Yājñavalkya expresses his view with clarity and elegance: the Self is the person made of consciousness, the immortal light in the heart among the vital energies (BrhUp 4.3.7). There is no mistaking what he meant. The folk who have tried to extract a similar view from the Suttas are reduced to seeking out in dusty allusions and twisted metaphors the same thing that Yājñavalkya had already stated directly.
Given this context, might it be that the Snake Sutta was composed as a deliberate rejoinder to Yājñavalkya? It’s possible, but it’s hard to say definitively. This is often the case in the Suttas. The Upaniṣadic view is there, but not explicitly, so it is easy to overlook. Only when seeing the overall pattern does it become clear.
But I would make another proposal. The Suttanipāta as a whole ends with the Pārāyanavagga, a series of conversations with brahmins that closely evoke the Upaniṣads. I think the Snake Sutta was added at the beginning of the Suttanipāta to frame the entire collection as an implicit rejection of the Upaniṣadic doctrine. Right from the beginning, we hear an unequivocal rejection of any positive assertion of a Self, the core of Yājñavalkya’s teaching.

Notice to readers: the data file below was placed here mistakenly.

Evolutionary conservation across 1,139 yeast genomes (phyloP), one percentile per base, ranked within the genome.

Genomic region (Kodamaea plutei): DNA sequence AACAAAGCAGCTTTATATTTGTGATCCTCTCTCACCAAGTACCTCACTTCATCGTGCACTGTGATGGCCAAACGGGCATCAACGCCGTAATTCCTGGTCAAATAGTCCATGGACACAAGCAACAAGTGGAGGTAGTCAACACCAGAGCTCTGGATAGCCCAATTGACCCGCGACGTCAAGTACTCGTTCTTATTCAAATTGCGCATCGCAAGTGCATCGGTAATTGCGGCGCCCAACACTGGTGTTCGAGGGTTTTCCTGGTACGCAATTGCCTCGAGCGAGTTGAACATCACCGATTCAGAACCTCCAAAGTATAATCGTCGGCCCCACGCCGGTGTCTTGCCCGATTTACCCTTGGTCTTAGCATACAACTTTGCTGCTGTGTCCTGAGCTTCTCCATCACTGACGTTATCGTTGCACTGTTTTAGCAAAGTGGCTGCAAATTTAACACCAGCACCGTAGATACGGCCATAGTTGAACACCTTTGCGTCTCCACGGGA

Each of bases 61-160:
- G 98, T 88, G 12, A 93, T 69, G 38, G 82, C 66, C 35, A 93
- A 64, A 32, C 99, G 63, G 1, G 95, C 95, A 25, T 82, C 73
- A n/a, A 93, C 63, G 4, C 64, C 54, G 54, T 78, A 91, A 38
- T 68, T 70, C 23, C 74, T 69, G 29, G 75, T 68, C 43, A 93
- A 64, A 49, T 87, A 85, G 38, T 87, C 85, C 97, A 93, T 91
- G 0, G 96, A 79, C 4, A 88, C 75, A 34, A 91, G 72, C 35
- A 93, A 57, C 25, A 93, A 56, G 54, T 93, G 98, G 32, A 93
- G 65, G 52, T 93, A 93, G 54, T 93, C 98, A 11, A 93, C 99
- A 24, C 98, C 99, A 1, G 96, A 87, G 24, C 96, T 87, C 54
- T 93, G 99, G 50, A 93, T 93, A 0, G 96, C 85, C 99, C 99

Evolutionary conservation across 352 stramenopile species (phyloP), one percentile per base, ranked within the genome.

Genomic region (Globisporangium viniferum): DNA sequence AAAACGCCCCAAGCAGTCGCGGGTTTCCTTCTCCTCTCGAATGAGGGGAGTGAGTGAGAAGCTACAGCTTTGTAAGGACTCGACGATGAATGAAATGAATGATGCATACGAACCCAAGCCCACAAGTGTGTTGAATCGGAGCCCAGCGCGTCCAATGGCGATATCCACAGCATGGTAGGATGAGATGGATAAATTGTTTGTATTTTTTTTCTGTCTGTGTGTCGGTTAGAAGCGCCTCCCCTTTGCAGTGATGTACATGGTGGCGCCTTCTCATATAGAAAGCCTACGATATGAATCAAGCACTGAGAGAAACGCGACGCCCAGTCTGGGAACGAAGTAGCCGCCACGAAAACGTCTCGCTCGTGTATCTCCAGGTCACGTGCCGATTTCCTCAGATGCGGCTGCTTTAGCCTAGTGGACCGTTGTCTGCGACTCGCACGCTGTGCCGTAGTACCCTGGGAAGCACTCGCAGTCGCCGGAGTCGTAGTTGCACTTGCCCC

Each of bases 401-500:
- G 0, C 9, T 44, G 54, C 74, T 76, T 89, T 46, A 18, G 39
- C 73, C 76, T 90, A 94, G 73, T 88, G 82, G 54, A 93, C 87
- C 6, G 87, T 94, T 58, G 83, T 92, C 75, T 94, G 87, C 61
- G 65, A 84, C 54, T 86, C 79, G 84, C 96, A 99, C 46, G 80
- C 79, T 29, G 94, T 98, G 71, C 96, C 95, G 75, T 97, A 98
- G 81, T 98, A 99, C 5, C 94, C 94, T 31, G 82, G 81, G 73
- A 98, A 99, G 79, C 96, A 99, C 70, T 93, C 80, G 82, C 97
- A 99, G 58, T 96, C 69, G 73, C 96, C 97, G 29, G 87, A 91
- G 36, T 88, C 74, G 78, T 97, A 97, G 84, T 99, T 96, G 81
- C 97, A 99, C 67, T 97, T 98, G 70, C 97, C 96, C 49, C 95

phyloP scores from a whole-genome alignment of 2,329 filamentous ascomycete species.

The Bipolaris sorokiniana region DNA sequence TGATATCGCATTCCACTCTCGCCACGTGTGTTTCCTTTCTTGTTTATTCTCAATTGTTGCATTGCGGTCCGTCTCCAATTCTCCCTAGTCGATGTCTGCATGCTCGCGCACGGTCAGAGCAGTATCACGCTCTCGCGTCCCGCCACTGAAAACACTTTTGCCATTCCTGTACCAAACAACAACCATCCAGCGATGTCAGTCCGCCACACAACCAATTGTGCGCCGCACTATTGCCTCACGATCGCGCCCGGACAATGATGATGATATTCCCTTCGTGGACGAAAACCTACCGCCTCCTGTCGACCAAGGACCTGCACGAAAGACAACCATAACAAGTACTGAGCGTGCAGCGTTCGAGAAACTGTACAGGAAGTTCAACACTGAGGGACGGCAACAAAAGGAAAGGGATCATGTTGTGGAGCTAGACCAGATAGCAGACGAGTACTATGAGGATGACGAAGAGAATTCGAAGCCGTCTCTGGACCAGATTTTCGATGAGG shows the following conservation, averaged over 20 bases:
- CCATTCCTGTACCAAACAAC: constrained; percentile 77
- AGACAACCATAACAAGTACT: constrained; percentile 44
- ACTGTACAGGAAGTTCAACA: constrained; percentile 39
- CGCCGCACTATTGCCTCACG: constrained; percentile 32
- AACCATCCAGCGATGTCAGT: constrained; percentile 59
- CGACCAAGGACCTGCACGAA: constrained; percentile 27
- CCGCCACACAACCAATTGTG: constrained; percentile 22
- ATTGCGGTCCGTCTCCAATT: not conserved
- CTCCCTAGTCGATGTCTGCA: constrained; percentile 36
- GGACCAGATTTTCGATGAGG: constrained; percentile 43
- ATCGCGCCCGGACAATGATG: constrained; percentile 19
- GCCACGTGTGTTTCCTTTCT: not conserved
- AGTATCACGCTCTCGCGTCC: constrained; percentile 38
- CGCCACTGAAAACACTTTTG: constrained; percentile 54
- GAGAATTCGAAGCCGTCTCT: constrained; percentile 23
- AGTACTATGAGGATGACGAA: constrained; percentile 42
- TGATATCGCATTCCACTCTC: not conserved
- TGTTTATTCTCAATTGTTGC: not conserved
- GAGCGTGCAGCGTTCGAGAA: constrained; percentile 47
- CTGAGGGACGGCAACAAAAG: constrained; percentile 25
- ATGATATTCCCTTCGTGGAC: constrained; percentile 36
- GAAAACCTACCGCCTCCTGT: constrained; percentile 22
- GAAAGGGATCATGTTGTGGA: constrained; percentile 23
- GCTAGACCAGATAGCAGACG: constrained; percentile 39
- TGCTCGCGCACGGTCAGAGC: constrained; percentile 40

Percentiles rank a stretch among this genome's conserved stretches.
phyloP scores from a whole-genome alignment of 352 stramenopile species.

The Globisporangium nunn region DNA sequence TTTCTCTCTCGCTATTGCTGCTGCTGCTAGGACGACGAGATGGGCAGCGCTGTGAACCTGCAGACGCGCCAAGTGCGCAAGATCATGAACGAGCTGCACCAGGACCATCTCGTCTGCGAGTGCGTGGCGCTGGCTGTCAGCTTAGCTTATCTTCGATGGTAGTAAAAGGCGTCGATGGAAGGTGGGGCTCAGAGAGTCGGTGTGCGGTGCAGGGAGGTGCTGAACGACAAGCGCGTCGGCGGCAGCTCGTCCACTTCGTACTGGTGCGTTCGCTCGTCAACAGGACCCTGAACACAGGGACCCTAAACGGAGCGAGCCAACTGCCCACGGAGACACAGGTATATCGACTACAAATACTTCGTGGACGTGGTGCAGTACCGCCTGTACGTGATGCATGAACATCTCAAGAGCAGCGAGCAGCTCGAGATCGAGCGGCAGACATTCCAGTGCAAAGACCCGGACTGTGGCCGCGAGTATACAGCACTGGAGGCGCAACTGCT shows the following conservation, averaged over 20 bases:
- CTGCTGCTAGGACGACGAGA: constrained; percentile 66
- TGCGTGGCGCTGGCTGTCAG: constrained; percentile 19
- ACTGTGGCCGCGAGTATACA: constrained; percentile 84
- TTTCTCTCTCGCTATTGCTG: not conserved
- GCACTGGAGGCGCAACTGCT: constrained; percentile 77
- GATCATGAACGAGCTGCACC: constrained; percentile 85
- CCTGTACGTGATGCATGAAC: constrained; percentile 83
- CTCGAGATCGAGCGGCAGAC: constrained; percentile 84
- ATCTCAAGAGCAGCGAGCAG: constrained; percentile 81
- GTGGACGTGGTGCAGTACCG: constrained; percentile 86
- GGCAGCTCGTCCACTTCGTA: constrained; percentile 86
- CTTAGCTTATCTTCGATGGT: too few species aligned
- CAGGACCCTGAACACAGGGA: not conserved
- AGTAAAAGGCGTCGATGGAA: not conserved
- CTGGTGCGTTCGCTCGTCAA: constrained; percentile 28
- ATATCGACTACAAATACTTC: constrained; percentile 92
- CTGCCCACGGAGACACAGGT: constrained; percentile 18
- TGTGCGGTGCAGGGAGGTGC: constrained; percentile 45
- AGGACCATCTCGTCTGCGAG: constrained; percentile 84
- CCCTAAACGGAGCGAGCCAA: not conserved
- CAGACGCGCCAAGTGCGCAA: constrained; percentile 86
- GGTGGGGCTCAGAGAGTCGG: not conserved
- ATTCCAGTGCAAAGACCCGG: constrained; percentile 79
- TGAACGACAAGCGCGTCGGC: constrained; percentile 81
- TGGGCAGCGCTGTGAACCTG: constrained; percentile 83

The Buddha adopts that which is of value in Yājñavalkya’s analysis: namely, that desire, hate, and ignorance create suffering and bind us to a cycle of rebirth. But when speaking of shedding the skin, he says nothing of a new or revealed state of the Self. It is the shedding itself that is the point. They find “no substance” in any existence, going beyond “any state of existence” because they know that it is all “not what it seems”. His response to the Upaniṣads is subtle and nuanced; what he does not say is as significant as what he does say.